Round 4 was on Saturday the 26th of March in Ticknock. This was always going to be a tough race. The Ticknock trail centre is our local course. We know it well and so we knew exactly what we were signing up to. We'd done two laps before, but never without a break for coffee and a bun between laps 1 and 2.
The race sold out fast, and the car park is a bit limited there. We figured parking was going to be an issue so we decided to arrive early to remove stress. This was needless. Unfortunately turnout was low, and we ended up hanging out at the start line for a long while as people arrived in. We saw some people we recognized from other rounds and struck up conversations. One such friend had to miss the race due to a mechanical but she was around to help Marshall. Another two friends of ours, Mark and Olivia, popped by to offer encouragement. Before too long our category was called to the start.
We lined up and waited for the signal to go. As the whistle blew I was promptly dropped by everyone. I made a rookie mistake and pushed hard to try and keep up. I was close to Hannah with our friend Kristy behind me. Mark gave me some helpful pointers from the sidelines as we dropped into our first bit of single track after a horrible tarmac climb. "Elbows out to defend" he advised me. The trails flowed fast, and soon we were ripping into the second section of single track. This trail has a really nice couple of rock gardens and a fade away drop I always enjoy. All too soon however it crosses a short bridge and climbs uphill between some high gorse. Tom's climb is a long narrow winding strip of single track. There's a short kicker at the start and again at the end. It has two particularly steep hairpin corners that used to catch me out. At the start of Tom's climb, Hannah dropped me and I could hear Kirsty close behind.
As we climbed up and got to some slightly wider trail I offered to drop back, but I was told there was no need. This trail exits to a shared trail that had been helpfully taped into two. Eventually we exited out onto a fire road that pointed briefly downhill. Kirsty took this opportunity to pass me and sprint off down the hill. I was last, and ahead of me was the long slog up Euroskeptic's climb. I turned off the fire road and swung into the climb. Rounding a few switch backs I kept an eye on the trail behind me. Experts were doing three laps, and the ebikes had set off ahead of everyone else. This was going to be a race I spent mostly looking behind me. Euroskeptic is a tough climb, it has a couple of rocky switchbacks, a chunky rock garden, and then the last stretch, as you sit right on the edge of the tree line, seems to just carry on forever. At the top of it is a wide patch where I would normally stop for a breather. Not this time, I had nobody coming up behind me, so I powered through and pushed on.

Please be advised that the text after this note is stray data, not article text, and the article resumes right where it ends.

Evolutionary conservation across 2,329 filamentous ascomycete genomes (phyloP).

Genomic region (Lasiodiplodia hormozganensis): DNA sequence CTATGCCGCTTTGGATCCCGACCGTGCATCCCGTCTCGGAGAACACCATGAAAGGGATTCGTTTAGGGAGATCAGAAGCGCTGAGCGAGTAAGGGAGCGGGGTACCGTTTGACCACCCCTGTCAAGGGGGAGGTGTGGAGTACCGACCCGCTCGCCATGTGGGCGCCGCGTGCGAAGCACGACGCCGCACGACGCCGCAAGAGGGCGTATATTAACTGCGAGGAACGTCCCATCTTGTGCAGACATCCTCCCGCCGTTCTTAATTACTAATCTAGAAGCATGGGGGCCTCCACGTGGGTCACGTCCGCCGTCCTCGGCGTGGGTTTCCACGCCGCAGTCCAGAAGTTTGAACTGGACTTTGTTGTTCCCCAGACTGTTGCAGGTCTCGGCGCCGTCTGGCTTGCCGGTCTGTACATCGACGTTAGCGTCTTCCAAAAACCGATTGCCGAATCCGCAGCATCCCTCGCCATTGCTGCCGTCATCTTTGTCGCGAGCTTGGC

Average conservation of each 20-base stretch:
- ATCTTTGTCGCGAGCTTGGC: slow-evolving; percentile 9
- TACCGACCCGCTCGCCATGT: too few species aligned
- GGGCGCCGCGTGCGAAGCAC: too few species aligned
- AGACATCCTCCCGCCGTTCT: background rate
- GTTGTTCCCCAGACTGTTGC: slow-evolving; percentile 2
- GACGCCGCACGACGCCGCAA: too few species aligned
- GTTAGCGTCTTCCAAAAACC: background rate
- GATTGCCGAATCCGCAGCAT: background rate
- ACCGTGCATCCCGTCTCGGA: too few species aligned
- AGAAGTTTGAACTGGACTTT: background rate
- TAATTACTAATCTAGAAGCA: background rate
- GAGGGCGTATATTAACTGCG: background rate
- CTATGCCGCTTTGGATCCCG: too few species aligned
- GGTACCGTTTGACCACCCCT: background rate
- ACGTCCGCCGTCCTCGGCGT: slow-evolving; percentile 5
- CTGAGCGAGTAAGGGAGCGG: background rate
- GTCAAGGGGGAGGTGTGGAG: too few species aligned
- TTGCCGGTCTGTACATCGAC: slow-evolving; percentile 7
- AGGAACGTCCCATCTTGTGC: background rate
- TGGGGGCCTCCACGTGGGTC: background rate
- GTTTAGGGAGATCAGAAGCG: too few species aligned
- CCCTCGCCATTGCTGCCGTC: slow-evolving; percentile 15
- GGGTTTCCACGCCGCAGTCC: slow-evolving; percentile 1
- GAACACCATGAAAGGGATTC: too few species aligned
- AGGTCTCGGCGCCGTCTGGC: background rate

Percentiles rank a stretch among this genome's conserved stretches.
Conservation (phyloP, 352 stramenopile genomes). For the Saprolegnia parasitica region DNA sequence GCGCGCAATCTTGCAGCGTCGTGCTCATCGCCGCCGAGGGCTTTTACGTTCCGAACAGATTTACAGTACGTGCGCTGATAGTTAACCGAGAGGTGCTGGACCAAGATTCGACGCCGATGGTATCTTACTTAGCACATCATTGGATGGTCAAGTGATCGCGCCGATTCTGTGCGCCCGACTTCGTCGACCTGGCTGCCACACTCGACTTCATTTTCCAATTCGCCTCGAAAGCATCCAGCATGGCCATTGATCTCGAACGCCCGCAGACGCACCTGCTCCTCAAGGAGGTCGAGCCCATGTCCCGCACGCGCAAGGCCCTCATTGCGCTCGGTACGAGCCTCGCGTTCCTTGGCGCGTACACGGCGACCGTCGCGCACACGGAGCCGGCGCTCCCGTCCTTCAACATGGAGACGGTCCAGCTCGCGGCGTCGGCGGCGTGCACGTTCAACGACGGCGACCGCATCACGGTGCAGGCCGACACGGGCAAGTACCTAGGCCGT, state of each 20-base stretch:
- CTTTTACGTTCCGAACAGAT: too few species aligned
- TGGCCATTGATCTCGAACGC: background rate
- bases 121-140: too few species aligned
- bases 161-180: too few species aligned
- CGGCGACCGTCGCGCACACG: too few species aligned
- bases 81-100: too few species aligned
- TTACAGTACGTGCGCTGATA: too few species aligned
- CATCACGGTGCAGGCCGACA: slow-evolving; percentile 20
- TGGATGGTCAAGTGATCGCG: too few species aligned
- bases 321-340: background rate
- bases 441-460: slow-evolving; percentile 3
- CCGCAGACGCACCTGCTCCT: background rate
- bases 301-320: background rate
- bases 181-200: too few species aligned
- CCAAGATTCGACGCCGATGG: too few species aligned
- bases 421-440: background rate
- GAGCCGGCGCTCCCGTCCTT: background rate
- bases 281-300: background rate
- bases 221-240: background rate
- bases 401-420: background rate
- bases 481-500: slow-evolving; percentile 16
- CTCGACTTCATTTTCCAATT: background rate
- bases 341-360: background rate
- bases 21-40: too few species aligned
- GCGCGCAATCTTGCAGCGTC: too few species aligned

The descent down Euroskeptic is one of my favourite sections of trail in the forest. It starts out flat enough that you have to push hard to gain speed, but then it weaves through the trees fast and flowy. There are some rock gardens scattered throughout and a few corners I usually take fast enough to end up jumping straight rather than turning. As I approached a trail crossing I went to put in a few pedal strokes... nothing. I glance down and see my chain has fallen off. Grumbling I stop, put my chain on, and push off. a couple of sweeping berms later and you're unceremoniously spat out onto a steep tarmac climb. I drop a few gears, glance at my time, and push on.
At the top of the tarmac road Mark and Olivia are again trail side cheering us on. Mark says Hannah's only 20 seconds ahead of me. He meant it as encouragement to push on... I knew she'd widen the gap before the top of the hill. He warned the ebikes were due soon, but the next climb was mostly double track, so I was confident I could avoid getting in anyone's way. As I made my way up I was passed by the lead three ebikes. Each rider offering me encouragement as they sped passed me. I kept talking to myself the way up this climb. It's steep and quite rough, but I knew I could make it at least once. As I reached the top I glanced back and saw an ebike close behind. I decided it would be best to allow them pass while at a wide path, so I eased off and went into a track-stand for a short while until they passed. Once they had, the trail pointed down once more and I was able to let loose.